Dallas County, TX – A grand jury has decided not to indict two officers who fatally shot a mentally ill man after his mother called the police for help getting her schizophrenic son, 39-year old Jason Harrison, to the hospital.
Officers John Rogers and Andrew Hutchins responded to the call placed last June, arriving to find the mother calmly greet them at the door. Body cam footage from one of the officers shows her explain to the officers that her son was schizophrenic and rambling, at which point he appears behind her in the doorway, playing with a screwdriver.
Upon seeing the man, one officer yells for him to drop the screwdriver, giving him only 5 seconds to reply before the cops opened fire. Harrison was shot five times, taking two of the bullets in his back as he collapsed into the garage door. He died only a few feet away from his mother as she yelled, “Oh, they killed my son! Oh, they killed my son!”
The officers continued to command the dead man to drop the weapon. After removing the screwdriver from his motionless hand, one of the officers puts his arms behind his back, preparing to handcuff a dead body. A spokesperson for the Dallas Police said the officers acted in fear for their life. In affidavits, the officers said they were forced to shoot the mentally-ill man after repeated orders to drop his weapon were ignored.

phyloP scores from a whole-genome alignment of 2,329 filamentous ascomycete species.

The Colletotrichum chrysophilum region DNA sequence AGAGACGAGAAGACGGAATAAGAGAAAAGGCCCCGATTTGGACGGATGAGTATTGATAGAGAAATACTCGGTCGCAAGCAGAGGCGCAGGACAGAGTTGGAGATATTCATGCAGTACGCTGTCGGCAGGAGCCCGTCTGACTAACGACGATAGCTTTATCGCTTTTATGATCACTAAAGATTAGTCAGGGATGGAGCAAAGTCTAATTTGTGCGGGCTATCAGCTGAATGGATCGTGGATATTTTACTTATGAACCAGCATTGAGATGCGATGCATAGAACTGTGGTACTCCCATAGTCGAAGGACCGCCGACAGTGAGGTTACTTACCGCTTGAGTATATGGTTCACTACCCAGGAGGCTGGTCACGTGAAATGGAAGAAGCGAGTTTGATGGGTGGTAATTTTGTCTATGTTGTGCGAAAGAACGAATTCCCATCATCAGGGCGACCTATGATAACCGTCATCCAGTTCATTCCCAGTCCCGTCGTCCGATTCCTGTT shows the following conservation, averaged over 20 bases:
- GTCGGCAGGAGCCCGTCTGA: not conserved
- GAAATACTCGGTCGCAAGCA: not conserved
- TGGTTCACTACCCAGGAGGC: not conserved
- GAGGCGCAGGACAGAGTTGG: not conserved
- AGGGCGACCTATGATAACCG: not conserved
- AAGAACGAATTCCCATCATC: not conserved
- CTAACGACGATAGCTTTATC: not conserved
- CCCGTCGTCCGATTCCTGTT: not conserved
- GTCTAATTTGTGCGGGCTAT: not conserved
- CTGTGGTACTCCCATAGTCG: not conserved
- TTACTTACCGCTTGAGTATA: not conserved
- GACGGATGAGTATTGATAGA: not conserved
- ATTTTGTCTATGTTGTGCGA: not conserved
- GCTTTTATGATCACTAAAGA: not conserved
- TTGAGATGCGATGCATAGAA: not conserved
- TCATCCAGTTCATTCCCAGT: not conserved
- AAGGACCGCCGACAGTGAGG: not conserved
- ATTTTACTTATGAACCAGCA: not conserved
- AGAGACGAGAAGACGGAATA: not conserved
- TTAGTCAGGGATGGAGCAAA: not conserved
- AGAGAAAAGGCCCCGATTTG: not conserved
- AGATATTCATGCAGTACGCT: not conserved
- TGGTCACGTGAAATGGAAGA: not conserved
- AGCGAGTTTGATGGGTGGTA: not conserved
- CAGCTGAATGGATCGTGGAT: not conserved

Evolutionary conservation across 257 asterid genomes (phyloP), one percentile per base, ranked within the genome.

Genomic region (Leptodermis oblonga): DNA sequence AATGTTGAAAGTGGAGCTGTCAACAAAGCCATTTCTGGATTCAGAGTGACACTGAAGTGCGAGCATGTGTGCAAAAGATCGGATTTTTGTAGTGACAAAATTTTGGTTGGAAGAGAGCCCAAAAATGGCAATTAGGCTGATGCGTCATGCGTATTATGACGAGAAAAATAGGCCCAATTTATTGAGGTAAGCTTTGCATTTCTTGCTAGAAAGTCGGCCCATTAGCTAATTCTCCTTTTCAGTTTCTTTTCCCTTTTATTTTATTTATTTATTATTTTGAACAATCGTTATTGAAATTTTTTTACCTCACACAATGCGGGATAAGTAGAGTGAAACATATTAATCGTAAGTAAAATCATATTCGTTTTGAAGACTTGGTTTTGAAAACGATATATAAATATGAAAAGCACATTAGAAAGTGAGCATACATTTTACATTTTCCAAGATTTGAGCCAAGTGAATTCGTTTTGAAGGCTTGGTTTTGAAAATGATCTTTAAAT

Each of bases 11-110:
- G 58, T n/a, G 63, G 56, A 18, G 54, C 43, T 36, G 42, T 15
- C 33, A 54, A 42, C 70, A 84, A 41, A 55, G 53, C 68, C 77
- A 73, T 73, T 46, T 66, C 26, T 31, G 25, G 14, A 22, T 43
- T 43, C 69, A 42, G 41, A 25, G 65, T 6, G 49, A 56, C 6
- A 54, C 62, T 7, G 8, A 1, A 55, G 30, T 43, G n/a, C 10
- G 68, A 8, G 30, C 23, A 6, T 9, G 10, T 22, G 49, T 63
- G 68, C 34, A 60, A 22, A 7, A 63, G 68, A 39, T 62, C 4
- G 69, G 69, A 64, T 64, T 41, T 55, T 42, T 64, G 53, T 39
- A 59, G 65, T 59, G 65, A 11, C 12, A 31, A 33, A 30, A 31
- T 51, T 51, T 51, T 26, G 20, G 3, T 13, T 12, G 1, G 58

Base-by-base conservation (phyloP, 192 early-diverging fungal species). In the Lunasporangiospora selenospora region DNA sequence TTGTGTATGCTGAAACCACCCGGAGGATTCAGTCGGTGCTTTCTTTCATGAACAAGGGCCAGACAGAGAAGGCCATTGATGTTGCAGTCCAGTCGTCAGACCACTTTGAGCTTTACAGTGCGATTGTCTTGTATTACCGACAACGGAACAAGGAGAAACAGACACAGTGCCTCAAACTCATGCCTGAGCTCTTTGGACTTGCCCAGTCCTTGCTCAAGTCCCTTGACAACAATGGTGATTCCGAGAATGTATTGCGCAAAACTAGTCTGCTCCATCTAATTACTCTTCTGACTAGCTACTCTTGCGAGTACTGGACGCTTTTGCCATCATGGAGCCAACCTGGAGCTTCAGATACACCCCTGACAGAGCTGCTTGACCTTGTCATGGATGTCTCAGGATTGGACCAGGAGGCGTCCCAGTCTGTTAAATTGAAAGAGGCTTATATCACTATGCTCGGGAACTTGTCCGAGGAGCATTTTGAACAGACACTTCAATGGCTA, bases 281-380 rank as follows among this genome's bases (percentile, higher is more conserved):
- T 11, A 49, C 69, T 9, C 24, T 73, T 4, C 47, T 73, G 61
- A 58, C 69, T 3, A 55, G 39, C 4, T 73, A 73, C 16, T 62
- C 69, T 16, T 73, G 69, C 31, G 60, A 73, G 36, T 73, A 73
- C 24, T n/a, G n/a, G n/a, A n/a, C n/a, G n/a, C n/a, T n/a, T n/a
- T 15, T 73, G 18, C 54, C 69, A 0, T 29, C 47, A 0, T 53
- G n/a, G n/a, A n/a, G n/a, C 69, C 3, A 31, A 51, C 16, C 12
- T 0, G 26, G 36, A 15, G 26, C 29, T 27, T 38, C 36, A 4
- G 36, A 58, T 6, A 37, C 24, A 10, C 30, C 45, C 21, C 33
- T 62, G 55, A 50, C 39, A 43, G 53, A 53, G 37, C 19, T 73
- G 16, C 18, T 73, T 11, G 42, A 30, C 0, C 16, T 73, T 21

Again, the officers opened fire in under ten seconds.
Harrison’s mother has called the police for help with her son in the past with no incident.
The family is devastated at the grand jury’s decision, but has filed a federal civil lawsuit. The wrongful death suit was filed by family attorney Geoff Henly and names the city and officers Rogers and Hutchins, claiming they should have used nonlethal means to attempt to de-escalate the situation.
The reluctance to indict officers who are clearly guilty of misconduct is a very clear problem in the judicial system. According to a study released by the Washington Post, for every one thousand people killed by police, only one cop is convicted of a crime. According to the analysis, in order for prosecutors to press charges, there had to be exceptional factors at play. These include “a video recording of the incident, a victim shot in the back, incriminating testimony from other officers or allegations of a coverup.” This case had two of those exceptional factors, and it’s not even going to trial.
This sends an alarming message not only to the families of victims seeking justice, but to other cops – police officers have been and will continue to get away with murder.